After the events, fact-checkers provided the grounding for the obvious: Trump made it up as he went along, hitting some of his favorite debunked talking points, while Biden misspoke on some of the details he outlined (he got troop levels in Afghanistan wrong, for example) but stayed close to the facts.
More than anything, though, Biden reminded us of what a president is supposed to sound like. It was an extraordinary relief to hear someone actually talk about the issues the country faces, rather than make everything about himself. And then, after the televised part of his town hall ended, Biden continued to answer questions, talking to voters because, well, that’s what real politicians do.
Trump’s willingness to grab free airtime tonight reflects his campaign’s financial straits. In these last days of the campaign, as his funds dwindle, Trump has been using the resources of the federal government—also known as our tax dollars—to support his bid for reelection. He has poured more than $32 billion into direct aid for farmers, put letters in government-distributed boxes of food claiming personal credit for the program, and promised billions to seniors to help cover the cost of prescription drugs. He has planned a $300 million advertising campaign to help us “defeat despair” over the coronavirus, and has used the White House for both the Republican National Convention and a recent political rally.
All that money is supposed to move voters into Trump’s column, but tonight did nothing to aid that effort.
Still, he doesn’t much seem to care. His administration seems to have turned into a revenge operation. Today, Trump appeared to celebrate last month’s killing of murder suspect Michael Reinoehl by law enforcement officers who had been deputized as U.S. Marshals. Reinoehl was a suspect in the killing of a right-wing agitator in Portland, Oregon, when the officers shot him. “They knew who he was; they didn’t want to arrest him, and in 15 minutes that ended," Trump told an audience at a campaign rally in North Carolina, seeming to gloat over an extrajudicial killing. Trump also continued to attack Michigan Governor Gretchen Whitmer, just a week after the FBI arrested 8 men for plotting to kidnap her.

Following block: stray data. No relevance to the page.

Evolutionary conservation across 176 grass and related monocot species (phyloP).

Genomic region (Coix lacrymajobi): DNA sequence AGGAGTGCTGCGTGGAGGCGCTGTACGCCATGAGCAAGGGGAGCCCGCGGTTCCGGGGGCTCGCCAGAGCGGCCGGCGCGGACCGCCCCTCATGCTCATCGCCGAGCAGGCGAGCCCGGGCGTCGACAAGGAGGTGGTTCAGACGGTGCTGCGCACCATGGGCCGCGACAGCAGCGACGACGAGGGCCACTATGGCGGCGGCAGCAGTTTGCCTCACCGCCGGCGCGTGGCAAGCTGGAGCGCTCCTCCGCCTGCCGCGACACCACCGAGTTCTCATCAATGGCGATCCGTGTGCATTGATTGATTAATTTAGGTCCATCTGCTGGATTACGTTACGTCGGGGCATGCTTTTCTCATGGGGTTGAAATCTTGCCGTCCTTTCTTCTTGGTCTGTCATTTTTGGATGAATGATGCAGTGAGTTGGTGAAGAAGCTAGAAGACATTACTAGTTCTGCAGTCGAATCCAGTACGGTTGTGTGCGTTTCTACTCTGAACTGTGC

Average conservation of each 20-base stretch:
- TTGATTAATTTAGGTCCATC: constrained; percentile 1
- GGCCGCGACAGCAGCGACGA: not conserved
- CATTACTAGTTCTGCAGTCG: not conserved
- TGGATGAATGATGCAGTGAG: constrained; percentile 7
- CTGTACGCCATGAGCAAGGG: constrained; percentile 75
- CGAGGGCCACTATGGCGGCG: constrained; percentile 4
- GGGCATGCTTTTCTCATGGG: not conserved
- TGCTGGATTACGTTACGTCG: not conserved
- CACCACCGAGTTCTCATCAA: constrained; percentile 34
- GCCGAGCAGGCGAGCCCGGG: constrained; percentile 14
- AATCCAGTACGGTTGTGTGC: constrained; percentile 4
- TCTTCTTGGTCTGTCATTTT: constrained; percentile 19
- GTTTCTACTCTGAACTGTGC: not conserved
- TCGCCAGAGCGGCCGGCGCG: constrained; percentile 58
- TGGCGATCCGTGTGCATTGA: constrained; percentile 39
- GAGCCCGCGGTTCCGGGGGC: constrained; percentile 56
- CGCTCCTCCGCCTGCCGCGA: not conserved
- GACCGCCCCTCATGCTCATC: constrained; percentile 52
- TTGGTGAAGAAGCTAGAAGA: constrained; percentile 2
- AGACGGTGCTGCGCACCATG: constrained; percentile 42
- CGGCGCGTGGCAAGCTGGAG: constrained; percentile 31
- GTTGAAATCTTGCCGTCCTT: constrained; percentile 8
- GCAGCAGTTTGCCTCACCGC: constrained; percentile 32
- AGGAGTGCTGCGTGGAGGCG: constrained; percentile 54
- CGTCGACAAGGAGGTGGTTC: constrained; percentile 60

We also learned today that intelligence officers had warned White House officials, including the president, that Russians were using Trump’s lawyer Rudy Giuliani to feed disinformation to Trump. A former intelligence official told Washington Post reporters: “The message was, “Do what you want to do, but your friend Rudy has been worked by Russian assets in Ukraine.” This makes the willingness of Republicans to push yesterday’s “revelation” of an incriminating laptop allegedly belonging to Hunter Biden even more astonishing. NBC News reports that intelligence officers are investigating that story to see if it is a foreign intelligence operation.
On Twitter tonight, conservative columnist Bill Kristol wrote, “A friend who has served at very high levels of government, a true public servant and a serious conservative, emailed me earlier: ‘The Republican Party has become the party of facilitating Russian agitprop and voter suppression. Not what I signed up for.’"
Today the administration rejected a request from California Governor Gavin Newsom for a disaster declaration to free up money to help the state after six wildfires have burned hundreds of thousands of acres across the state. California is a reliably Democratic state that will likely give its electoral votes to Biden.
Meanwhile, in the absence of a coronavirus relief bill, poverty is growing. Depending on the scale they use, researchers say 6 to 8 million Americans have slipped below the poverty line. Republican strategists appear to be willing to deepen the recession if it means crippling an incoming Biden administration. According to a report in Bloomberg, Republicans are setting the stage to kill future federal spending. If Biden is elected but the Republicans hold the Senate, they will refuse any aid to address the coronavirus crisis, thus hoping to cripple a Democratic presidency from Day One.